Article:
Review update: 2022 Infiniti QX55 delivers style without substance

My mother always tells me it’s what’s on the inside that counts.

She might feel differently about the 2021 Infiniti QX55.

The 2021 Infiniti QX55 is a chic crossover SUV based on the more practical, less sexy, less expensive QX50. More expensive and less practical with the same compromised powertrain isn’t a compelling proposition. German rivals have filled this crossover coupe segment that Infiniti’s now joining late. Mom always says one should always arrive early or on time and heaven sakes, deliver the goods.

I spent a week running the kids around town, picking up groceries, and hauling the family up to northern Minnesota to find where the 2021 Infiniti QX55 hits and misses.

2022 Infiniti QX55

2022 Infiniti QX55

2022 Infiniti QX55

2022 Infiniti QX55

2022 Infiniti QX55

2022 Infiniti QX55

Hit: It’s really pretty

The best part about the QX55 is its gorgeous exterior design. The roofline has Infiniti FX vibes, the LED taillights have 45 individual LEDs in each cluster, and the subtle curves of the hood add dimension both from the driver’s viewpoint and for those looking at it on the road. This is easily the best-looking coupe-like crossover SUV and makes the Audi Q5 Sportback and BMW X4 look dowdy.

2022 Infiniti QX55

2022 Infiniti QX55

Miss: Too many variables

The QX55 is powered by the same 2.0-liter turbo-4 found in the QX50. The impressive bit about this engine is the variable compression technology that helps it churn out 268 hp and 280 lb-ft of torque to all four wheels. The issue is the turbocharged engine and its variable compression are hooked to a continuously variable transmission. This powertrain doesn’t work together cohesively. The V-6-like power creates a surging sensation while the CVT tries to shift its non-existent gears. The members of my family that experience motion sickness weren’t pleased in the QX55 despite my best efforts to keep the power delivery smooth from stop sign to stop light.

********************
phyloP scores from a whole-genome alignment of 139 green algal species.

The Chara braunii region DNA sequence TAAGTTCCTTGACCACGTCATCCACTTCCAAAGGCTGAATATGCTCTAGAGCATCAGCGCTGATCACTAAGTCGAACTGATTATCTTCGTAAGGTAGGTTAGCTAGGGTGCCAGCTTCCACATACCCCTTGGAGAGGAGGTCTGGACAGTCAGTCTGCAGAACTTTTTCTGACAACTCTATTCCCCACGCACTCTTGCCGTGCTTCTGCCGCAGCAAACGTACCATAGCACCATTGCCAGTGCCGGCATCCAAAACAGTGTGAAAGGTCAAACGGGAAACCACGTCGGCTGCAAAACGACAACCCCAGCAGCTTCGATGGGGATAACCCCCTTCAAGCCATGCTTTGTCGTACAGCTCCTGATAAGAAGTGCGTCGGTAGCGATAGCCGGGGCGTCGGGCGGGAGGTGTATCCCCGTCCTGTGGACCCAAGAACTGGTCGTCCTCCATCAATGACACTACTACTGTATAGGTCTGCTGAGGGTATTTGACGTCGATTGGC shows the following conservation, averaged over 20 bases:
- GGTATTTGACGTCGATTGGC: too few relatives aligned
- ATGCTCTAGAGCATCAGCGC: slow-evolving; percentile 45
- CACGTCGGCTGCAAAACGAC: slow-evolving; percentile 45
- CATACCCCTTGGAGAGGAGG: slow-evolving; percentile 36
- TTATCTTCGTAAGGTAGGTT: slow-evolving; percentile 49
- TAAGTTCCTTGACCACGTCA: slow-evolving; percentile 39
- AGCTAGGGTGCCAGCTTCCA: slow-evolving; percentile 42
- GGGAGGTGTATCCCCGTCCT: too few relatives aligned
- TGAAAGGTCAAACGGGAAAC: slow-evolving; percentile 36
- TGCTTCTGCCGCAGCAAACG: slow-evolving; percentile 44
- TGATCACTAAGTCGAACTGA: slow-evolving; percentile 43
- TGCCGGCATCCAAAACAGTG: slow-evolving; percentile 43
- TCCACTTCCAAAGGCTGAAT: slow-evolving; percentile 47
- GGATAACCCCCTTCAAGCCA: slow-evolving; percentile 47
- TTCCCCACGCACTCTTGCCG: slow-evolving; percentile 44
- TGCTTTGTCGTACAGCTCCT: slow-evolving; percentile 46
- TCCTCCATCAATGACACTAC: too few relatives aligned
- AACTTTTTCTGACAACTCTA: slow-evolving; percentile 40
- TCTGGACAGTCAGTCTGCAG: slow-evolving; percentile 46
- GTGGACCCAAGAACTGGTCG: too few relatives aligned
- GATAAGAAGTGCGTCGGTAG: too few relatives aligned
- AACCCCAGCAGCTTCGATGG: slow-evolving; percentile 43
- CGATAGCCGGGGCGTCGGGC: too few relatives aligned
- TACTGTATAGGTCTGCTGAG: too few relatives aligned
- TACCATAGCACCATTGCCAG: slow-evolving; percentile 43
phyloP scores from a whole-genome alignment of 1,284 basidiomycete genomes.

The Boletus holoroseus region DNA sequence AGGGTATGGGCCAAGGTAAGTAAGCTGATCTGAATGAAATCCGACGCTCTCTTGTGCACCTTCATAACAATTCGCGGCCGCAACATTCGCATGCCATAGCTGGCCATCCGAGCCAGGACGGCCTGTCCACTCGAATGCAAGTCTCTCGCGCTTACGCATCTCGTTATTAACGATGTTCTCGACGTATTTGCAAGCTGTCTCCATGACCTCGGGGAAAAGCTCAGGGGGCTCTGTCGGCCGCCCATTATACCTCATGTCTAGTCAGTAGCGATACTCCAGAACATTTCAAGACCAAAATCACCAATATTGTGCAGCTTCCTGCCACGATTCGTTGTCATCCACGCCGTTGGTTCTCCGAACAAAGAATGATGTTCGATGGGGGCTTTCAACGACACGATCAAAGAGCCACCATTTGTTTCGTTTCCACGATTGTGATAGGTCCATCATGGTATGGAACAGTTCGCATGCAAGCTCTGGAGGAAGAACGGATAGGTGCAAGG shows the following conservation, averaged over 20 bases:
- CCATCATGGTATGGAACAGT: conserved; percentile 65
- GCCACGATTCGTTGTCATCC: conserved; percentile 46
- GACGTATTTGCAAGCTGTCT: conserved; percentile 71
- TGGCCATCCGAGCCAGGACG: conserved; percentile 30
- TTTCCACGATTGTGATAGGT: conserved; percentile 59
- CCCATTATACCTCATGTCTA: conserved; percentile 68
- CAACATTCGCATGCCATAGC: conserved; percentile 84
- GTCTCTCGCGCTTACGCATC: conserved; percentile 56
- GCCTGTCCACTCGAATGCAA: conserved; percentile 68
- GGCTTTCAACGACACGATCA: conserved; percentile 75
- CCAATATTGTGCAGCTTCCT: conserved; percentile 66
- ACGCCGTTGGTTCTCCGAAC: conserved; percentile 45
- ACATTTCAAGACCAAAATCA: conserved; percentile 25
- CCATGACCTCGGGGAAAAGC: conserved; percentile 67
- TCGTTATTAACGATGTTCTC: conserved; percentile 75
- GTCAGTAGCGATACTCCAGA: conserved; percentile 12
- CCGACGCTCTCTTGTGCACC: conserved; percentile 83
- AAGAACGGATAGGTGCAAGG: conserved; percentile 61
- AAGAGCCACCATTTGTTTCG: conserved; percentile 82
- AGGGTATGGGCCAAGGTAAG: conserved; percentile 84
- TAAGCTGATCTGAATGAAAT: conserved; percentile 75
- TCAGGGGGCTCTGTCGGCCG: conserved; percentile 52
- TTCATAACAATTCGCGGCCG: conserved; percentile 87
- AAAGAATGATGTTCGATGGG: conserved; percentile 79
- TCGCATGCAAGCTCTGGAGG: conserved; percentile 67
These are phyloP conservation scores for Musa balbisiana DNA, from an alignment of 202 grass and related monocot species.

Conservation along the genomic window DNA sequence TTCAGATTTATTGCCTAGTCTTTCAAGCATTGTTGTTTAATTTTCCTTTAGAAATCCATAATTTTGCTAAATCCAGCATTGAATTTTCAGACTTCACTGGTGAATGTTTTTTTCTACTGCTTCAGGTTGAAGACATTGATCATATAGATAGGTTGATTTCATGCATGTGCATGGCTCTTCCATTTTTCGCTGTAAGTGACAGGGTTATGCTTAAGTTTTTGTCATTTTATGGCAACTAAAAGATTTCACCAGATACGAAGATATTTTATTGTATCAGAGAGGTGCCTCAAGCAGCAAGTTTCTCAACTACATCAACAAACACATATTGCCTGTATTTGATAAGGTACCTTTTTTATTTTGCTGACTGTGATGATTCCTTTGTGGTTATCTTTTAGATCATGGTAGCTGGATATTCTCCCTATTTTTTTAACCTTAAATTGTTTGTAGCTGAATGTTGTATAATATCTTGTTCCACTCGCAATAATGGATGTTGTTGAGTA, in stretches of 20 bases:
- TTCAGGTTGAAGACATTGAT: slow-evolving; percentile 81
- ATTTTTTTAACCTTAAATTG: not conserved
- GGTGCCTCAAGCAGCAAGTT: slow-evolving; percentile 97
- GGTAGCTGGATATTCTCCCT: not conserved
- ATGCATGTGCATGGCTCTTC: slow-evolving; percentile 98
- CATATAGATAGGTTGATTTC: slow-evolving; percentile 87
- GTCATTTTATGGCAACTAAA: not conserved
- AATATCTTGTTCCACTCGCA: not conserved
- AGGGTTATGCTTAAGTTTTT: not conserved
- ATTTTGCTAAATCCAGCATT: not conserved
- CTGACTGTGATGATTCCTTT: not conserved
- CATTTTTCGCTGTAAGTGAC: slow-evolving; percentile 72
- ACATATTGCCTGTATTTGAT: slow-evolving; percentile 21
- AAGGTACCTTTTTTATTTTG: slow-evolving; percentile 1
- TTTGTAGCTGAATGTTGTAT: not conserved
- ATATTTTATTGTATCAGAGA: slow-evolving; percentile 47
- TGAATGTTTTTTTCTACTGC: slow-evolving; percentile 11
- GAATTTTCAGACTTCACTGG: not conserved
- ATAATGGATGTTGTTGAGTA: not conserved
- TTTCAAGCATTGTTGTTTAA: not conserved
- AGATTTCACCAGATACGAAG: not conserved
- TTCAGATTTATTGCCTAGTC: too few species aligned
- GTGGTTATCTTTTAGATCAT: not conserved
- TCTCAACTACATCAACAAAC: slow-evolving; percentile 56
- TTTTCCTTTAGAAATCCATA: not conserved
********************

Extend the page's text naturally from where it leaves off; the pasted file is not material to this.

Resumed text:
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2022 Infiniti QX55

2022 Infiniti QX55

Hit: At home on the highway

While the QX55’s powertrain isn’t ideal for driving smoothly around town it levels out and drops into the background on the highway. The suspension is well sorted despite not featuring active dampers. The passive dampers deliver a firm, yet controlled ride with some lean around clover leafs that’s never too harsh even over highway seams, and this is while riding on 20-inch wheels and run-flat tires.

2022 Infiniti QX55

2022 Infiniti QX55

Hit and Miss: Rear seat is a mixed bag

The rear seat isn’t a penalty box thanks to seat backs that recline for road trips. Despite the presence of three seat belts, three adults won’t fit across the bench comfortably. The seats slide fore and aft, allowing as much as 38.7 inches of leg room, which is great. But the seat bottom is a little too short and toe room is limited by the front seat frame. Head room is adequate for six-footers despite the roofline, but anyone taller is going to feel the roof.

2022 Infiniti QX55

2022 Infiniti QX55

Hit and Miss: Dueling infotainment screens

The QX55 infotainment system could be mistaken for something that’s from 2014. The 8.0-inch touchscreen mounted above a 7.0-inch touchscreen look very similar to what debuted in the Q50 sedan in 2014, but they have been updated. The two-screen design is nice in concept, as Apple CarPlay can be used on the upper screen while the satellite radio presets and controls are displayed on the lower screen. But the top screen has a different resolution and finish than the glossy bottom screen, which can look pixelated when not using Apple CarPlay. Worse, the bottom screen’s interface, like other Nissan and Infiniti products, isn’t very useful without the built-in navigation system.

Hit: Lack of shiny black plastic

In a time where automakers like Mercedes-Benz seem to believe shiny black plastic equates to luxury, it’s nice to see Infiniti use very little of it. There isn’t even a hint of the fingerprint-magnet finish on the center console. While there’s a smidge of the shiny black stuff used as the trim around the lower 7.0-inch touchscreen, it’s not a regular touchpoint, so it stays looking clean. The center console’s wrapped in leather and the plastic parts are covered in a matte finish that’s soft to the touch.

The 2021 Infiniti QX55 costs $47,525 while my top-spec Sensory model had a sticker price of $58,770. Aside from the exterior design it doesn’t feel worth the price with the same mess of a powertrain found in the less expensive and more practical QX50, but there were niceties such as a Bose 16-speaker audio system, Infiniti’s ProPilot Assist driver assist system, and a subpar navigation system. The exterior looks better than the German competition, but the substance is lacking. Mom was right, don’t judge based on looks alone.

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2021 Infiniti QX55 Sensory

Base price: $47,525
Price as tested: $58,770
EPA fuel economy: 22/28/25 mpg
The hits: Chic design, rear seat legroom, reclining rear seat, dual screens for infotainment
The misses: Complicated powertrain isn’t smooth, infotainment interface, rear seat bottom and toe room

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